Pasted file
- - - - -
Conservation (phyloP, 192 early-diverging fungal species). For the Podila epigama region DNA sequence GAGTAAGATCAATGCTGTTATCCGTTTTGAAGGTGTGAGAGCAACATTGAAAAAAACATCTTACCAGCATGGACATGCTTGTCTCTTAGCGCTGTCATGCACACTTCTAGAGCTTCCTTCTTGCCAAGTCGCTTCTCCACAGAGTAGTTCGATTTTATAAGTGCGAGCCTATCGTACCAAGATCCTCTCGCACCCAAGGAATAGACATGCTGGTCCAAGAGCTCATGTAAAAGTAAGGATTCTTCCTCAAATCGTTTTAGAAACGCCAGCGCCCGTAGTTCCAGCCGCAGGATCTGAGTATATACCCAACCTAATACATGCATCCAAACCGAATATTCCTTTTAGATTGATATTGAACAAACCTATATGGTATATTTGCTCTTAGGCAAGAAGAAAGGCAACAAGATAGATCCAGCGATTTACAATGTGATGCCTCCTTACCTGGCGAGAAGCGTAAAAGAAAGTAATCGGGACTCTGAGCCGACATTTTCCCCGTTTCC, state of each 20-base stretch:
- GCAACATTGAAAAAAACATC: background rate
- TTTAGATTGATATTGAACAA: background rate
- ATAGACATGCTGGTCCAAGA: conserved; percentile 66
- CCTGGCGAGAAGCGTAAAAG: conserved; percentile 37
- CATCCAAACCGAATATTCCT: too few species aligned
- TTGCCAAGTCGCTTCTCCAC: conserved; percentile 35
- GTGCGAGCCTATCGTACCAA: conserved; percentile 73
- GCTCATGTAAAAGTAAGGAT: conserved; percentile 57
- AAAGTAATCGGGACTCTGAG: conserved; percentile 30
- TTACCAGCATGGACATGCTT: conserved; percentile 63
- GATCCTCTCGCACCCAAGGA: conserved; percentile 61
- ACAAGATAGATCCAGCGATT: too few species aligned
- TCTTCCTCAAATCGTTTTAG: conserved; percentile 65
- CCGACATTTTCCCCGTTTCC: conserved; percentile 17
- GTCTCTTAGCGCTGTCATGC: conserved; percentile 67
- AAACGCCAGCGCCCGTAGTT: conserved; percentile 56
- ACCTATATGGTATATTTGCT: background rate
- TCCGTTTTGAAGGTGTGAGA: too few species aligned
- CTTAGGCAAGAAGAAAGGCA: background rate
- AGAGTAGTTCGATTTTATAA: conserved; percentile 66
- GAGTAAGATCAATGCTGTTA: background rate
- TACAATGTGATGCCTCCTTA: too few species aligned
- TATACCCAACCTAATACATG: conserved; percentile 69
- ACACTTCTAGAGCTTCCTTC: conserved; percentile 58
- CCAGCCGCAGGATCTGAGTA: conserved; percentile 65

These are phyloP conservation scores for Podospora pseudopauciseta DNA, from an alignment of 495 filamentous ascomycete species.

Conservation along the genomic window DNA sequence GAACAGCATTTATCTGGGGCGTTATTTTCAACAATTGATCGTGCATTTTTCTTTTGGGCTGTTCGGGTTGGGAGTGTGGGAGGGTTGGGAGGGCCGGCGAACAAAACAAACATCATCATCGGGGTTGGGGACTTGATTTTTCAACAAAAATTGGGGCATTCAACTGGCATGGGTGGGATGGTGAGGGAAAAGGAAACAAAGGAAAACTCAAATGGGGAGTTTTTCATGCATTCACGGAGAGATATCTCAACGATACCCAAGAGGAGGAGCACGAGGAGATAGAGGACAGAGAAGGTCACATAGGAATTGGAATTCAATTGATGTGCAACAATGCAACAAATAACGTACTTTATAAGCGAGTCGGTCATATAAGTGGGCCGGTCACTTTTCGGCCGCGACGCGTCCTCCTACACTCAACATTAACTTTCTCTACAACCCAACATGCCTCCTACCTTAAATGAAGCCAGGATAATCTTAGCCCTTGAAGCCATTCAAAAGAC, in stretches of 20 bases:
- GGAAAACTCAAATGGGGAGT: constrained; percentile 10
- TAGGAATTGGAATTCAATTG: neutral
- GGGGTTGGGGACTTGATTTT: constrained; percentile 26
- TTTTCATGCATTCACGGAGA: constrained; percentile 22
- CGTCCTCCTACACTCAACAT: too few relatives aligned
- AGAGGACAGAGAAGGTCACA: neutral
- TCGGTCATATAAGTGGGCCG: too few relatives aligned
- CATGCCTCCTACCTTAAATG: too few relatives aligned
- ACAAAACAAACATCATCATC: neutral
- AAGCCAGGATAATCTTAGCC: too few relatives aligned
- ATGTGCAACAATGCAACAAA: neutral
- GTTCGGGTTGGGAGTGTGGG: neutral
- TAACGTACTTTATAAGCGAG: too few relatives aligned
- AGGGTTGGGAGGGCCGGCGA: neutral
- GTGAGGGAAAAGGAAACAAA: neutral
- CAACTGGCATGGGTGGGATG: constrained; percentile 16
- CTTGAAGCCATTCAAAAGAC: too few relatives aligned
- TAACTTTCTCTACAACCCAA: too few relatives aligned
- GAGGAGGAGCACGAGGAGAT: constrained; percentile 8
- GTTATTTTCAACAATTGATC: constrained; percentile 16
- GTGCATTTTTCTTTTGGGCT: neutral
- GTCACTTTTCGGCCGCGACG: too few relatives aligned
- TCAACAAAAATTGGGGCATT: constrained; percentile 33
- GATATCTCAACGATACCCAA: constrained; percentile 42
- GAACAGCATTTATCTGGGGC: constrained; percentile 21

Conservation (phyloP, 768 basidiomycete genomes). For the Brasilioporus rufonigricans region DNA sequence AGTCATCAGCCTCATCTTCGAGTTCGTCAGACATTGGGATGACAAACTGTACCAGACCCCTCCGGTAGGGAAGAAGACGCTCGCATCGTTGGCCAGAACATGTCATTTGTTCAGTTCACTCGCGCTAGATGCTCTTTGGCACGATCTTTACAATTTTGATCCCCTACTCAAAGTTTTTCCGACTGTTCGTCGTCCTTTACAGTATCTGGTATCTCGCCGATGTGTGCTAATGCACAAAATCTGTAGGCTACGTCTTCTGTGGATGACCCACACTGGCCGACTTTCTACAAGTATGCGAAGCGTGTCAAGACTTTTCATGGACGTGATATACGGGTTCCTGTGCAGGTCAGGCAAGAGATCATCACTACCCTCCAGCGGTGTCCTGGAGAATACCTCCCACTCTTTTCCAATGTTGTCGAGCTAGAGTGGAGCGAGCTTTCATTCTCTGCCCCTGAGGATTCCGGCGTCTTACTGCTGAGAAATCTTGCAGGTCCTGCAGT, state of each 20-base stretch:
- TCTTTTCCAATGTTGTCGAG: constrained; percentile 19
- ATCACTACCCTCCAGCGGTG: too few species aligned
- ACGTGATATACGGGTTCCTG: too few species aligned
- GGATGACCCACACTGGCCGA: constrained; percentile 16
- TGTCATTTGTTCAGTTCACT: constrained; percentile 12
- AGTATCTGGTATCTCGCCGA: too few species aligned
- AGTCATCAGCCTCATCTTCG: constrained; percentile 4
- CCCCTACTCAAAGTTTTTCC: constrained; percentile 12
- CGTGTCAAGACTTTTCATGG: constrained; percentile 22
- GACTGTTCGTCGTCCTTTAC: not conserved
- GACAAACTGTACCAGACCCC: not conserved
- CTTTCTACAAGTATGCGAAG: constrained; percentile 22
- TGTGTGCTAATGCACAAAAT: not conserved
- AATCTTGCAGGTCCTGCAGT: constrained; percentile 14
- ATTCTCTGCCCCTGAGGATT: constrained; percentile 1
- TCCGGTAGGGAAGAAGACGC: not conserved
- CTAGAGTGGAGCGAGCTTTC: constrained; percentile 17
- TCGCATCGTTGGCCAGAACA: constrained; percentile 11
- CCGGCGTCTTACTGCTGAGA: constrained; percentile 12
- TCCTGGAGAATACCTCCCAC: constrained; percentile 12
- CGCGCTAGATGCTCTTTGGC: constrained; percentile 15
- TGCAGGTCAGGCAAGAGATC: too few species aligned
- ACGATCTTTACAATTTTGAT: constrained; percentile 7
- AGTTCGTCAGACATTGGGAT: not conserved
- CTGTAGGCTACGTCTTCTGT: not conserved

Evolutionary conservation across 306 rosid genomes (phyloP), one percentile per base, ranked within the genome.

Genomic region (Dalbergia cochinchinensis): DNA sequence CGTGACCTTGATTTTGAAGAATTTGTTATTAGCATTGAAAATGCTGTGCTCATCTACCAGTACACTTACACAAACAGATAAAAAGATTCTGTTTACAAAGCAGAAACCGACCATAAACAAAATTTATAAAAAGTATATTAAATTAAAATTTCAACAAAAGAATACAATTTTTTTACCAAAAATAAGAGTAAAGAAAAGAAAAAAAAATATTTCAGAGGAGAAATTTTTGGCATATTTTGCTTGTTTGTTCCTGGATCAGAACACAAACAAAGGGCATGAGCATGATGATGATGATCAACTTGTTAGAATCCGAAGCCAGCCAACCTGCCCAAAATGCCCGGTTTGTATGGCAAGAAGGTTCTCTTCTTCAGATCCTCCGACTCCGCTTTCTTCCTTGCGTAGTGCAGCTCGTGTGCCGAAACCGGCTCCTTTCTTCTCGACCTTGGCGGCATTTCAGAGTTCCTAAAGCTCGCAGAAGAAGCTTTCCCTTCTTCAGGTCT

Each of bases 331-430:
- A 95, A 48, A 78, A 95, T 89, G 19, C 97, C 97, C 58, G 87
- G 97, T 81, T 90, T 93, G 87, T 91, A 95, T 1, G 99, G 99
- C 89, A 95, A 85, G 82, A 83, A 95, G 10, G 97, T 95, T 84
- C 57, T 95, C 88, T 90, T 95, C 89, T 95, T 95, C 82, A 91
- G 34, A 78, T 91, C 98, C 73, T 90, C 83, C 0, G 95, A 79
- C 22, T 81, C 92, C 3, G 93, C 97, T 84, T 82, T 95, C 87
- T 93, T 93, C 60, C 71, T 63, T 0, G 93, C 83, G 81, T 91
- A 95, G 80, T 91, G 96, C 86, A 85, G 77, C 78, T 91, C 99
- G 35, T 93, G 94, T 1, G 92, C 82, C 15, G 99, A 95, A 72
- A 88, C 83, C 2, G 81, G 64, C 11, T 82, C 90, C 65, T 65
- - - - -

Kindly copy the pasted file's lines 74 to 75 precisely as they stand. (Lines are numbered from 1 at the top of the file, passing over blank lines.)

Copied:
- TCCTGGAGAATACCTCCCAC: constrained; percentile 12
- CGCGCTAGATGCTCTTTGGC: constrained; percentile 15